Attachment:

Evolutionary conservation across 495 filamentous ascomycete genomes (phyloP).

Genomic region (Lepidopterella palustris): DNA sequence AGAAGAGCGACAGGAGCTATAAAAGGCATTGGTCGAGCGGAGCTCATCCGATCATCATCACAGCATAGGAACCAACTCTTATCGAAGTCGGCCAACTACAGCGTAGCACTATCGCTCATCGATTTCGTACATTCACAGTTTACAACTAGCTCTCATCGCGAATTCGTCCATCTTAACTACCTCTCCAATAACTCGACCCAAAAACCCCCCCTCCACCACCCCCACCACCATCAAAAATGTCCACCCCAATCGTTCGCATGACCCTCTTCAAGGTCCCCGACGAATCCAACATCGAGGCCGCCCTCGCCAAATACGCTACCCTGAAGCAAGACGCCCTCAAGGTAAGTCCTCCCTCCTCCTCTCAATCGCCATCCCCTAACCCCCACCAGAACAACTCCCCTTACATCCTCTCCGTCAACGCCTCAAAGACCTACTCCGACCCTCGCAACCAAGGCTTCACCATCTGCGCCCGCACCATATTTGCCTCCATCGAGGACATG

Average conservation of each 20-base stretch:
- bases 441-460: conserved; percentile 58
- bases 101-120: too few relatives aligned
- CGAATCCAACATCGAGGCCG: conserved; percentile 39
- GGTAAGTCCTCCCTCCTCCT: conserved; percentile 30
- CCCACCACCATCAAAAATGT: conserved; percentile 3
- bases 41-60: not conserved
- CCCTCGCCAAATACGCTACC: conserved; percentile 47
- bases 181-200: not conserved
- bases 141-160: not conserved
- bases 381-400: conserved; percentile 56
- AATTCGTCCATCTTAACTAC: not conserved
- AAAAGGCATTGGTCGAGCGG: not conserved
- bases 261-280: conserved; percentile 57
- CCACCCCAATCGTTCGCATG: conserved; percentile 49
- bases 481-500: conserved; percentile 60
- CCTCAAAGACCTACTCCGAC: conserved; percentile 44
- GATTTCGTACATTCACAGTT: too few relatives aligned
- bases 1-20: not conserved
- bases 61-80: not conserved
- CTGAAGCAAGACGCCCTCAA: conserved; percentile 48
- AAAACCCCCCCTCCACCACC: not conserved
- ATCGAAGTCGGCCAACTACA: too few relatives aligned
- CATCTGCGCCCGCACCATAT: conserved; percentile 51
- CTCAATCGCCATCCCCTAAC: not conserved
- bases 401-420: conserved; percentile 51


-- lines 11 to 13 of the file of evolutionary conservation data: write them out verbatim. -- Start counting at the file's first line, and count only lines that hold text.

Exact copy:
- bases 181-200: not conserved
- bases 141-160: not conserved
- bases 381-400: conserved; percentile 56